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  • Writer's picturePeter Fuller


Updated: May 22, 2020

Everybody loves Star Wars, right?


In the first week of June 1977, myself and some buddies from high school went to the North Hill Cinema in Calgary to see the First Star Wars movie. North Hill was the only theatre in Calgary that had a cinemascope screen (I had seen 2001 a Space Odyssey there a few years before–the only way to watch that movie!). When the star destroyer in the opening scene flew overhead, it was amazing.

However, it was all downhill from there.

Star Wars has a huge following, so I know I’m going to upset a lot of people. Sorry, but I have to call them as I see them.

Here’s my first pet peeve with Star Wars–Stormtrooper body armor. In the scene at the beginning of Episode IV where princess Leia is hiding from the Stormtroopers, she ducks out of her alcove and shoots a Stormtrooper square in the chest with her blaster. The poor fellow drops like a sack of potatoes, along with any number of his comrades throughout the rest of the movie.

So I ask you, why did he bother wearing all that expensive body armor in the first place? As someone who has studied, constructed and worn armor for 40 years, I can tell you that mankind has worn armor for the last 3,500 years because it works. Armor in any age is difficult to construct, is very expensive to purchase, and must be maintained. If armor didn’t work, no one would bother to take the time to construct it, pay enormous amounts of money to purchase it, and spend the additional effort and expense to maintain it. Yet in the Star Wars franchise, you can drop a fully armored Imperial Stormtrooper with a simple blaster. Keep in mind that this is supposed to be a technologically superior, space-faring society, yet they can’t build body armor that is defensive against what amounts to a pistol. Our technologically limited (compared to Star Wars) society can produce body armor that will protect against shrapnel and small arms fire, so you would think with their superior technology, they could come up with something even slightly more effective.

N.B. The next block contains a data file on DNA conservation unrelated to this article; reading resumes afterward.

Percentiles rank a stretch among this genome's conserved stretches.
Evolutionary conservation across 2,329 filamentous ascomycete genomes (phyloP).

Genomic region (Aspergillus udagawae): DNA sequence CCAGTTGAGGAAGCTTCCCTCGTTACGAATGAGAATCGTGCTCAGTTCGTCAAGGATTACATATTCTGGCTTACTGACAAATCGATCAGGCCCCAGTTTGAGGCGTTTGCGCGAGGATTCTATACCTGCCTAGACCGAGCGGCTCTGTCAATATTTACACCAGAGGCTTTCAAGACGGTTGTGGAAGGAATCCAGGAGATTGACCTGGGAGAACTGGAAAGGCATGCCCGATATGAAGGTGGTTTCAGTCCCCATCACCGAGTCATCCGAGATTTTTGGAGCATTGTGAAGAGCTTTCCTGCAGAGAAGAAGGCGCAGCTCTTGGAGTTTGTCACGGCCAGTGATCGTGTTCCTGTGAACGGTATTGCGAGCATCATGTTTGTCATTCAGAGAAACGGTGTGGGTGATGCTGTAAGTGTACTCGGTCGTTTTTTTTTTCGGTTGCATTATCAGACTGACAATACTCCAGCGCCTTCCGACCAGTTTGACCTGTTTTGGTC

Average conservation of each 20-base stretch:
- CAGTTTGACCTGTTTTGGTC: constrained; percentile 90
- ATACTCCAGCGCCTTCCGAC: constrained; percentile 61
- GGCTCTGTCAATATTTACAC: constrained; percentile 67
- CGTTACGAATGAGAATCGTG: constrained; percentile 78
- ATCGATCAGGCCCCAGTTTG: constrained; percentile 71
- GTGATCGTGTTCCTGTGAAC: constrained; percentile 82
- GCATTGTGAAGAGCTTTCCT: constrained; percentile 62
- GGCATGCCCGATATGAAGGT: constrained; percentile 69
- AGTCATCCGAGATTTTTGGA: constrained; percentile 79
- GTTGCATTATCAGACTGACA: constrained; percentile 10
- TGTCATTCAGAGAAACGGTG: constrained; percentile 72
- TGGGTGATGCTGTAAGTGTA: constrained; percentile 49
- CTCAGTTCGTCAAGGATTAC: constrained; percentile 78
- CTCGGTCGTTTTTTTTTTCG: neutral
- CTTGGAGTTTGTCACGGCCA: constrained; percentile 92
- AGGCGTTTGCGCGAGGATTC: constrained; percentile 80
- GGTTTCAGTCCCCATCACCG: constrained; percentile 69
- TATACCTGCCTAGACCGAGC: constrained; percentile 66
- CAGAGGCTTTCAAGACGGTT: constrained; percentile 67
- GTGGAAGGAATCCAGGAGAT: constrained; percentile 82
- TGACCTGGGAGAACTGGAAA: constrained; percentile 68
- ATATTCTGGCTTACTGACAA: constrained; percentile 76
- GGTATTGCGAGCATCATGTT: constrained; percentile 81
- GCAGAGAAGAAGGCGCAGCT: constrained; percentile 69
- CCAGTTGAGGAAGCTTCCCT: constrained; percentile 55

But apparently not.

My second pet peeve – Luke Skywalker. He’s a character who amounts to nothing more than a teen-aged farm boy. When we first meet him, he’s living with his aunt and uncle on an out-of-the-way planet. He’s never been anywhere, and hasn’t experienced life at all. In other words, he’s never been off the farm. He complains that he wants to enter the Imperial Academy a year early so he can be with his friends, but mean old uncle Owen still needs him on the farm, so he says no. Luke goes off and pouts. When aunt and uncle are murdered, he’s taken under the wing of Jedi-cum-hermit Obi Wan Kenobi. He’s rescued by the old eremite not once, but twice–once from sand-people and once in a cantina in Mos Eisley spaceport. The kid can’t fight or take care of himself. But this is no surprise, since he has no formal training–he’s been living on the farm all his life. Probably didn’t even get into a scrap at school growing up.